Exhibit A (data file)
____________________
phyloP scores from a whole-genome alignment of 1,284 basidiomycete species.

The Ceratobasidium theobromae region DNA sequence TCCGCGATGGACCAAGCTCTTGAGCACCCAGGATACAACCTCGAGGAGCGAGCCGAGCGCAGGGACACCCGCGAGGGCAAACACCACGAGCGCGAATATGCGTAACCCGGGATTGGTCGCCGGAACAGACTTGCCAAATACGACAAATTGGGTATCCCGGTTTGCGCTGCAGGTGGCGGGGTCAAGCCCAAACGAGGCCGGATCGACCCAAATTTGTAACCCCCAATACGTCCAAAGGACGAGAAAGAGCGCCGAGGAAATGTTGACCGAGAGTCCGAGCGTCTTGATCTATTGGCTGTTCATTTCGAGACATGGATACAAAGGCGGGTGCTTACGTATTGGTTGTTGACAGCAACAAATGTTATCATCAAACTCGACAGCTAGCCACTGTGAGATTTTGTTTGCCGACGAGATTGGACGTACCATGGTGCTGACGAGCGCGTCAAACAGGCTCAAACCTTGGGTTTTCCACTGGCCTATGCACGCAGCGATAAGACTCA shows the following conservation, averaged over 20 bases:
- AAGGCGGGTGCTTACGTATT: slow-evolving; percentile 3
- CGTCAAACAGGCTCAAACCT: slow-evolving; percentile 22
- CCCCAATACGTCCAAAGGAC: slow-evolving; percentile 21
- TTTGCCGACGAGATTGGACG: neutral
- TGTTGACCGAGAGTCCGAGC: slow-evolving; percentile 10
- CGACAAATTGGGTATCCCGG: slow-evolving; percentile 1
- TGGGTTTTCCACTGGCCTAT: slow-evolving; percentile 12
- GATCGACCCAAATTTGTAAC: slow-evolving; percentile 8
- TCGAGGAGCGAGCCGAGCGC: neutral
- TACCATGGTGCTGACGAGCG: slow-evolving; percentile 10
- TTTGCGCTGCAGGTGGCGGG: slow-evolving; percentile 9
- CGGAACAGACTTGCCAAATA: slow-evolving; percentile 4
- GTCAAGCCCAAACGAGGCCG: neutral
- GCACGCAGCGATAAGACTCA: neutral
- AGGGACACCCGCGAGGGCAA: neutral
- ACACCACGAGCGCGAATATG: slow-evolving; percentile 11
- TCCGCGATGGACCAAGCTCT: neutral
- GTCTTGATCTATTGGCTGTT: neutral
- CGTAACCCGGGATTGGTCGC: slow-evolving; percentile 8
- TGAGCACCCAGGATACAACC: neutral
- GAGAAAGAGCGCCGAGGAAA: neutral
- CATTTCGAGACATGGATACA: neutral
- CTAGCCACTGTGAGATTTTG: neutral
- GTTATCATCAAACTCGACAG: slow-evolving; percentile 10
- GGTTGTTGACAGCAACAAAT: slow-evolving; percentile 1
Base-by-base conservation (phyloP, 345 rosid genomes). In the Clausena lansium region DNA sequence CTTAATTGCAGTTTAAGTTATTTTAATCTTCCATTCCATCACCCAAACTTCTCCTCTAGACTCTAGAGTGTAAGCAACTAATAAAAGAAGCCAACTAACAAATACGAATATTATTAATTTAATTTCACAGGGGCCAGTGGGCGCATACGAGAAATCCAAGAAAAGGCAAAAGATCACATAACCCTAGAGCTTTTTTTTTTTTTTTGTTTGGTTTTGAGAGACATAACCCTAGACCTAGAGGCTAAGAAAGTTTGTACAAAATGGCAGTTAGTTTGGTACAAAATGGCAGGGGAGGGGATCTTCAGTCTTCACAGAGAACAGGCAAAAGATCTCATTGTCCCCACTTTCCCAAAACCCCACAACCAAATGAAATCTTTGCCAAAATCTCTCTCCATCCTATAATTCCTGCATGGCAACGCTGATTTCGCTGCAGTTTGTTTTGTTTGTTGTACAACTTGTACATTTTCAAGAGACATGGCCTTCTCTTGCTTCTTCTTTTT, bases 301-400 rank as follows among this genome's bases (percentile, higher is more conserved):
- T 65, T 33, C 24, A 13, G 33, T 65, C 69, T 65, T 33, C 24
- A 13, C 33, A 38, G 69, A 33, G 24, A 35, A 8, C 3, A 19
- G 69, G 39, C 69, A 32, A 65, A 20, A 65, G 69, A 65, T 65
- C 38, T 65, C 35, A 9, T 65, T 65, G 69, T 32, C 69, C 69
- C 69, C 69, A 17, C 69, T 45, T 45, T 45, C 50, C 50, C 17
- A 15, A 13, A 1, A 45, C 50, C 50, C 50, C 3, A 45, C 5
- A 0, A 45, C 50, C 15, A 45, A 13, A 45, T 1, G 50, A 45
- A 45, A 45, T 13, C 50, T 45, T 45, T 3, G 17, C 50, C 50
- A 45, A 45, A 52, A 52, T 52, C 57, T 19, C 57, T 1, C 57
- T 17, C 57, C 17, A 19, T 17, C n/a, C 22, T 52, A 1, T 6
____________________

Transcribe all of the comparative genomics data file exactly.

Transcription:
phyloP scores from a whole-genome alignment of 1,284 basidiomycete species.

The Ceratobasidium theobromae region DNA sequence TCCGCGATGGACCAAGCTCTTGAGCACCCAGGATACAACCTCGAGGAGCGAGCCGAGCGCAGGGACACCCGCGAGGGCAAACACCACGAGCGCGAATATGCGTAACCCGGGATTGGTCGCCGGAACAGACTTGCCAAATACGACAAATTGGGTATCCCGGTTTGCGCTGCAGGTGGCGGGGTCAAGCCCAAACGAGGCCGGATCGACCCAAATTTGTAACCCCCAATACGTCCAAAGGACGAGAAAGAGCGCCGAGGAAATGTTGACCGAGAGTCCGAGCGTCTTGATCTATTGGCTGTTCATTTCGAGACATGGATACAAAGGCGGGTGCTTACGTATTGGTTGTTGACAGCAACAAATGTTATCATCAAACTCGACAGCTAGCCACTGTGAGATTTTGTTTGCCGACGAGATTGGACGTACCATGGTGCTGACGAGCGCGTCAAACAGGCTCAAACCTTGGGTTTTCCACTGGCCTATGCACGCAGCGATAAGACTCA shows the following conservation, averaged over 20 bases:
- AAGGCGGGTGCTTACGTATT: slow-evolving; percentile 3
- CGTCAAACAGGCTCAAACCT: slow-evolving; percentile 22
- CCCCAATACGTCCAAAGGAC: slow-evolving; percentile 21
- TTTGCCGACGAGATTGGACG: neutral
- TGTTGACCGAGAGTCCGAGC: slow-evolving; percentile 10
- CGACAAATTGGGTATCCCGG: slow-evolving; percentile 1
- TGGGTTTTCCACTGGCCTAT: slow-evolving; percentile 12
- GATCGACCCAAATTTGTAAC: slow-evolving; percentile 8
- TCGAGGAGCGAGCCGAGCGC: neutral
- TACCATGGTGCTGACGAGCG: slow-evolving; percentile 10
- TTTGCGCTGCAGGTGGCGGG: slow-evolving; percentile 9
- CGGAACAGACTTGCCAAATA: slow-evolving; percentile 4
- GTCAAGCCCAAACGAGGCCG: neutral
- GCACGCAGCGATAAGACTCA: neutral
- AGGGACACCCGCGAGGGCAA: neutral
- ACACCACGAGCGCGAATATG: slow-evolving; percentile 11
- TCCGCGATGGACCAAGCTCT: neutral
- GTCTTGATCTATTGGCTGTT: neutral
- CGTAACCCGGGATTGGTCGC: slow-evolving; percentile 8
- TGAGCACCCAGGATACAACC: neutral
- GAGAAAGAGCGCCGAGGAAA: neutral
- CATTTCGAGACATGGATACA: neutral
- CTAGCCACTGTGAGATTTTG: neutral
- GTTATCATCAAACTCGACAG: slow-evolving; percentile 10
- GGTTGTTGACAGCAACAAAT: slow-evolving; percentile 1
Base-by-base conservation (phyloP, 345 rosid genomes). In the Clausena lansium region DNA sequence CTTAATTGCAGTTTAAGTTATTTTAATCTTCCATTCCATCACCCAAACTTCTCCTCTAGACTCTAGAGTGTAAGCAACTAATAAAAGAAGCCAACTAACAAATACGAATATTATTAATTTAATTTCACAGGGGCCAGTGGGCGCATACGAGAAATCCAAGAAAAGGCAAAAGATCACATAACCCTAGAGCTTTTTTTTTTTTTTTGTTTGGTTTTGAGAGACATAACCCTAGACCTAGAGGCTAAGAAAGTTTGTACAAAATGGCAGTTAGTTTGGTACAAAATGGCAGGGGAGGGGATCTTCAGTCTTCACAGAGAACAGGCAAAAGATCTCATTGTCCCCACTTTCCCAAAACCCCACAACCAAATGAAATCTTTGCCAAAATCTCTCTCCATCCTATAATTCCTGCATGGCAACGCTGATTTCGCTGCAGTTTGTTTTGTTTGTTGTACAACTTGTACATTTTCAAGAGACATGGCCTTCTCTTGCTTCTTCTTTTT, bases 301-400 rank as follows among this genome's bases (percentile, higher is more conserved):
- T 65, T 33, C 24, A 13, G 33, T 65, C 69, T 65, T 33, C 24
- A 13, C 33, A 38, G 69, A 33, G 24, A 35, A 8, C 3, A 19
- G 69, G 39, C 69, A 32, A 65, A 20, A 65, G 69, A 65, T 65
- C 38, T 65, C 35, A 9, T 65, T 65, G 69, T 32, C 69, C 69
- C 69, C 69, A 17, C 69, T 45, T 45, T 45, C 50, C 50, C 17
- A 15, A 13, A 1, A 45, C 50, C 50, C 50, C 3, A 45, C 5
- A 0, A 45, C 50, C 15, A 45, A 13, A 45, T 1, G 50, A 45
- A 45, A 45, T 13, C 50, T 45, T 45, T 3, G 17, C 50, C 50
- A 45, A 45, A 52, A 52, T 52, C 57, T 19, C 57, T 1, C 57
- T 17, C 57, C 17, A 19, T 17, C n/a, C 22, T 52, A 1, T 6